Sunday, January 23, 2011

So Many Thoughts, So Little Time

The first three weeks of 2011 have been full of snow and labor, accompanied always by interweaving tendrils of thought rising like smoke and drifting away into nothingness, uncaptured. The phantom we call time flexes its invisible muscle and presses relentlessly forward, duties get done, and imaginings and insubstantial speculations fall away. But perhaps they fall like breadcrumbs, leaving a path to follow back if the birds don't eat them first.

I always hope to make pithy comments on books I'm reading, but they consistently slip into the past before I can speak, and I'm on to the next one. I can only trust that they're adding to the raw material of future creation. In 2010, I finished these (in no particular order): One: Essential Readings on Nonduality by Jerry Katz; The American Book of the Dead by Henry Baum; Remembering: A Novel by Wendell Berry; It's Beginnning to Hurt: Stories by James Lasdun; The Splendor of Antiquity by Cheryl Anne Gardner; Love in the City of Grudges by Will Nixon; Finders, Seekers, Losers, Keepers by Heather Rowland; The Lock Artist by Steve Hamilton; Light Can Be Both Wave and Particle by Ellen Gilchrist; The Long Goodbye by Raymond Chandler; The Manual of Detection by Jedediah Berry; This Is Not About What You Think and Living with the Truth, both by Jim Murdoch; Invisible and Sunset Park, both by Paul Auster; If I Love My Kid Enough by Sara-Jane Hardman & Jean Roe Mauro; Standing as Awareness by Greg Goode; Brushstrokes and Glances by Djelloul Marbrook. Only Jim Murdoch's poetry got any space on this blog, but some of the others are finding their way into blogs-in-progress or notes on future work.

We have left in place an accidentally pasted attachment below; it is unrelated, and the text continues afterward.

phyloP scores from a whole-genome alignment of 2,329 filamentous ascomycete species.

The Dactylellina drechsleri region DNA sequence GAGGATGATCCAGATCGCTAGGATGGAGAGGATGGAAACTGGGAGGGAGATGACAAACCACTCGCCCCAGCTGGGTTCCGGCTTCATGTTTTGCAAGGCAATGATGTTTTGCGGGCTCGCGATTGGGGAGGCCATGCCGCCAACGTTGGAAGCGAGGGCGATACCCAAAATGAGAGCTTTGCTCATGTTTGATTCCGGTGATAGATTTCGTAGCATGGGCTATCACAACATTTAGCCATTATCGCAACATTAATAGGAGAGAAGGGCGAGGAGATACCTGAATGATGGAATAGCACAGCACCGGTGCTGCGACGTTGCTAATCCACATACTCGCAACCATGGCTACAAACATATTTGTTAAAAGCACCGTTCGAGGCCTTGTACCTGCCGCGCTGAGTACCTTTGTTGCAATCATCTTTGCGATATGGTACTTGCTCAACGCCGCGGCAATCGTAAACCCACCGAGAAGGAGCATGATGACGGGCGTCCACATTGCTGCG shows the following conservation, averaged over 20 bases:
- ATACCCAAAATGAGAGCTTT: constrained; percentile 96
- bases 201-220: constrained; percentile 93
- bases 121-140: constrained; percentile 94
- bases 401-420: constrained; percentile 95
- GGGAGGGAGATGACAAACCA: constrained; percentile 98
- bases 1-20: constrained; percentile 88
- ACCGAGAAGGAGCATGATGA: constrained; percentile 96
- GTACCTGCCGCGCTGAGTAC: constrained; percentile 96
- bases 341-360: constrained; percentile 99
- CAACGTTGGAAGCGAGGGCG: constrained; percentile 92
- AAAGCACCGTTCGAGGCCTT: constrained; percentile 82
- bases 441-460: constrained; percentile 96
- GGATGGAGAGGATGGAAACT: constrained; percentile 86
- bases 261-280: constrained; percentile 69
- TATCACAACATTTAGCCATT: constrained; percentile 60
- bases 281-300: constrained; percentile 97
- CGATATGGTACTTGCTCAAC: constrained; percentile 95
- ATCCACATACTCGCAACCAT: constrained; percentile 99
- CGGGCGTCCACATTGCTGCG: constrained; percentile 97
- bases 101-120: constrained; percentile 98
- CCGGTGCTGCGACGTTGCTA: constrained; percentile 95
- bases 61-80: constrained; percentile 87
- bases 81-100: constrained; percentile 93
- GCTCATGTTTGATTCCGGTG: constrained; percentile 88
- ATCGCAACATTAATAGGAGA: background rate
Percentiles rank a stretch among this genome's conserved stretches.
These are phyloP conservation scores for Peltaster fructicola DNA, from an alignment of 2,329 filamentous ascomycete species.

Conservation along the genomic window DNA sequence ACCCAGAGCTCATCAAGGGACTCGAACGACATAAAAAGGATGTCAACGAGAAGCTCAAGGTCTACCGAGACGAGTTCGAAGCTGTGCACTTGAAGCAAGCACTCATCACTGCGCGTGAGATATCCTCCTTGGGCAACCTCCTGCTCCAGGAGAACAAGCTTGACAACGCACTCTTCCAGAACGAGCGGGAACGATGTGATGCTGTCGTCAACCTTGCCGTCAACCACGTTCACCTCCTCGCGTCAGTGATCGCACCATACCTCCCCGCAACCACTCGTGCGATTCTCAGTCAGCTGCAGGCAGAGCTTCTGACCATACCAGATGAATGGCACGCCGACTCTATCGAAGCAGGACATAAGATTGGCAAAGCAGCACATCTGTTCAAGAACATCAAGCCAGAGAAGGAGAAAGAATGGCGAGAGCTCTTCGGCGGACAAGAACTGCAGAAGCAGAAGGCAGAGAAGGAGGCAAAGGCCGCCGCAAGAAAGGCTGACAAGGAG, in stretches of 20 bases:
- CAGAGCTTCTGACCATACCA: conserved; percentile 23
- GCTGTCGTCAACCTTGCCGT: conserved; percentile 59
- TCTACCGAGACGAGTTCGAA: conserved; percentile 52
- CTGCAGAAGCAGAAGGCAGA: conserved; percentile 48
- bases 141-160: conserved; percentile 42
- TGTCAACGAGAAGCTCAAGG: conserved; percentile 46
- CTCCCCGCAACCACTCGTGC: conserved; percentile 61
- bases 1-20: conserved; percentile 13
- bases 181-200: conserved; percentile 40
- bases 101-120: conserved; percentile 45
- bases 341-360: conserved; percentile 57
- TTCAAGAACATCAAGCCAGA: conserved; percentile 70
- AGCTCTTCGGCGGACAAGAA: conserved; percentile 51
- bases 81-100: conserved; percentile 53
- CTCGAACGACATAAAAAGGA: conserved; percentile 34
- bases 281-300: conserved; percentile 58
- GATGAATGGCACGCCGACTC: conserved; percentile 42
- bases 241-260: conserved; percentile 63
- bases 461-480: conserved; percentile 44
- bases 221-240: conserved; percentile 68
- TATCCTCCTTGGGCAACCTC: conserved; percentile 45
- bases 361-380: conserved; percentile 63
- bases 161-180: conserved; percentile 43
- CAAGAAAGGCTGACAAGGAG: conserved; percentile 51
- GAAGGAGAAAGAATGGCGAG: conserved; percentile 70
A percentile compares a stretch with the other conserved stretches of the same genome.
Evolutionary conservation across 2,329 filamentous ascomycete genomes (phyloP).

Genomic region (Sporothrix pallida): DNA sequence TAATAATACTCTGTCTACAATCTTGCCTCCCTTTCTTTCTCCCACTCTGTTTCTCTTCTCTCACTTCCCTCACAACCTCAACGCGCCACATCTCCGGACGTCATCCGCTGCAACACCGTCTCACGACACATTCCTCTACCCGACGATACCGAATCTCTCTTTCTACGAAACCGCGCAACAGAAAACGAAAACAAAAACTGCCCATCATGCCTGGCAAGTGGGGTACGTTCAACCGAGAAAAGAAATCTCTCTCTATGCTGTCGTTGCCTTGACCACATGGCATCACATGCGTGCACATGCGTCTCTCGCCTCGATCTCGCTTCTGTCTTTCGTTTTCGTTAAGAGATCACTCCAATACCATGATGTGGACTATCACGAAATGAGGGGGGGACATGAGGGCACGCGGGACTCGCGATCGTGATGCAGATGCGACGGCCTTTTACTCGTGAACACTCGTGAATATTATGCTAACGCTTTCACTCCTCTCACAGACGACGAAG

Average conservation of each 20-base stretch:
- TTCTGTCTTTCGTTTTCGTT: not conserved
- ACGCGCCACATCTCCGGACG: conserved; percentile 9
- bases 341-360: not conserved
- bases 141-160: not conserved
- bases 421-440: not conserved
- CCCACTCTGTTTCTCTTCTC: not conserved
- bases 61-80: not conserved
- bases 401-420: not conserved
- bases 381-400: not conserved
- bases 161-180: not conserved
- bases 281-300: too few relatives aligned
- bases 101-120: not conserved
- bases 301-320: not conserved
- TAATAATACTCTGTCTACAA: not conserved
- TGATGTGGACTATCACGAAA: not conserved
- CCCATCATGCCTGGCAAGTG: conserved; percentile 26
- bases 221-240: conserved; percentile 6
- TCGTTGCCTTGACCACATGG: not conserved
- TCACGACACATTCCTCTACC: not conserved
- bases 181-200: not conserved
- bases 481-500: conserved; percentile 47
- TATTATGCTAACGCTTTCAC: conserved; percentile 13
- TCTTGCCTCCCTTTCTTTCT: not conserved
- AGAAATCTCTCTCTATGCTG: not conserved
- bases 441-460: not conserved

Right now, I'm reading these: Biocentrism by Robert Lanza and Bob Berman, Einstein's Dreams by Alan Lightman, and For the Relief of Unbearable Urges by Nathan Englander -- all of them fueling the story creation factory in my head (or the general vicinity of my head...).

I've enjoyed pondering the implications of a 2008 study that showed that we are not consciously aware of making a decision to act until as much as seven seconds after the decision has already been made in our brain. This would seem to suggest that the much-worshipped "free will" that we take for granted as humans may be an illusion. Are actions predetermined? Discuss amongst yourselves.

I haven't yet found the connection between that and the mysterious way that reading aloud one of my long-unread stories brings sudden rushes of emotion in unexpected places, choking me up. This is why I have to rehearse before a public reading, so those moments don't take me by suprise in front of an audience. The subconscious is a... a what... a tangled net, a deep abyss, a powerful engine? All of those.

Now I'm entering a deliciously revolutionary approach to cosmology through Lanza and Berman's book Biocentrism. Solid science supports ancient mystical wisdom: perhaps there is no objective reality; there is only what we are perceiving in the here and now.

And so... all these thoughts and so many more roiling around in my mind, intertwining and spiraling, begging for expression, and when I can breathe deep and find a moment's stillness, I see that they are like the weather... they come and go, but still the sky remains. That's the real thing to explore: the space between the thoughts. Problem is, it can never be captured in words. So what's a writer to do?

Just let go.